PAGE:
UK’s Labour seeks to calm Hindu voters’ anger

London: The UK’s opposition Labour Party has sought to defuse a row that has seen British Hindu voters urged not to vote for them during the December 12 general election.

India’s relations with the Labour Party have greatly deteriorated over the Kashmir issue, with its pro-Pakistani members continuously raking it up in Parliament and other fora.

On September 25, the party at its annual conference passed a resolution on Kashmir, alleging massive human rights violations that “enforced disappearance of civilians, state-endorsed sexual violence of women by armed forces”.

The Labour party also declared that it would stand with the Kashmiri people “fighting against occupation”.

The actions have led to claims the party was “anti-Indian” and “anti-Hindu”, the BBC reported.

But Labour has now distanced itself from the conference motion after criticism from a major Hindu charity.

Tanmanjeet Singh Dhesi, Labour’s candidate in Slough, recently urged people of Hindu and Sikh faith not to “fall for the divisive tactics of religious hardliners, trying to wedge apart our cohesive community, circulating lies on WhatsApp”.

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Labour Party chairman Ian Lavery has stepped in to reassure Hindus that the party was “fully aware of the sensitivities that exist over the situation in Kashmir”.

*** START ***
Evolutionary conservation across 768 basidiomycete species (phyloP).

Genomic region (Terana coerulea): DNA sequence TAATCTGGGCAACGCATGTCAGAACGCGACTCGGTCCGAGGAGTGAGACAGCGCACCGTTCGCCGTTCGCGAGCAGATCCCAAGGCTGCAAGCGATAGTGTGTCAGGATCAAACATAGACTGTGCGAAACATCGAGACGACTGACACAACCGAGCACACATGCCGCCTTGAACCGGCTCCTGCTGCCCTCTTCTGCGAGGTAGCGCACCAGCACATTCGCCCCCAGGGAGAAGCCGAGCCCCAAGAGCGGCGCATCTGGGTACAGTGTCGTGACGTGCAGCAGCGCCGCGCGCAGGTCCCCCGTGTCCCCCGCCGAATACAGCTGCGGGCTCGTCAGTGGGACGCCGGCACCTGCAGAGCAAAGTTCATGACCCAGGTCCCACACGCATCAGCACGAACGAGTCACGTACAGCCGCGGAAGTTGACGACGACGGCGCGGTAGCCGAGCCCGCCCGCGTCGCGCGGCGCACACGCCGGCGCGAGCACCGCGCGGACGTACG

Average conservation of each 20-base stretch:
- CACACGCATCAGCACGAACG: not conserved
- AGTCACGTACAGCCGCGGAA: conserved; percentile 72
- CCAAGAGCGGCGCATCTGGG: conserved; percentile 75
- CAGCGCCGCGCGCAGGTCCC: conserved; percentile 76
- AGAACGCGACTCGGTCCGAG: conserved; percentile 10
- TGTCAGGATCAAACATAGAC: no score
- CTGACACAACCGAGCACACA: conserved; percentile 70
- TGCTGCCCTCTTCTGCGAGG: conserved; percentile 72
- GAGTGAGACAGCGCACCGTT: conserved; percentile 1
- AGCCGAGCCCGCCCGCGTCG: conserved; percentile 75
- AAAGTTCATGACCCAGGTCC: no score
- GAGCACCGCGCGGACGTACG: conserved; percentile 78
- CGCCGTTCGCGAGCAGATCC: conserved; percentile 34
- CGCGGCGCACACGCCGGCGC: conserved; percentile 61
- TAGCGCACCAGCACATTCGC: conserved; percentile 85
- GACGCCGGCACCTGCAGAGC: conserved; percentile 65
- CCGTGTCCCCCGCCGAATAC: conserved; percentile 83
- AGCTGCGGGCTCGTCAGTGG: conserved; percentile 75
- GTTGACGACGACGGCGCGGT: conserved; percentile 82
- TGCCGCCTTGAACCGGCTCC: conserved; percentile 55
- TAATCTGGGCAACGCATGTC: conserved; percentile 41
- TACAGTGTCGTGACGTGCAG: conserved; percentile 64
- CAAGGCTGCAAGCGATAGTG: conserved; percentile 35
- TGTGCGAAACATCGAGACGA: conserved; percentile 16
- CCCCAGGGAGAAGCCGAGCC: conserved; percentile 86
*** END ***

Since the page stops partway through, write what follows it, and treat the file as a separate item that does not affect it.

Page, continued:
“We recognise that the language used in the emergency motion has caused offence in some sections of the Indian diaspora, and in India itself,” he said in a statement.

“We are adamant that the deeply felt and genuinely held differences on the issue of Kashmir must not be allowed to divide communities against each other here in the UK.”

However, Umesh Chander Sharma, chairman of Hindu Council UK, told the BBC that most Hindus were “very upset and very angry” about Labour’s position and the charity, which is meant to be politically impartial, was “against” it.

He said his organisation had to “defend the Hindu cause”, adding that some people who usually vote Labour will be voting for the Conservatives because of the issue.

According to official figures, there are more than a million Hindus in Great Britain, while there are more than three million Muslims.

Research by the Runnymede Trust shows that in 2015 and 2017, Labour remained the most popular party among ethnic minority voters (77 per cent of them voted in favour in 2017).


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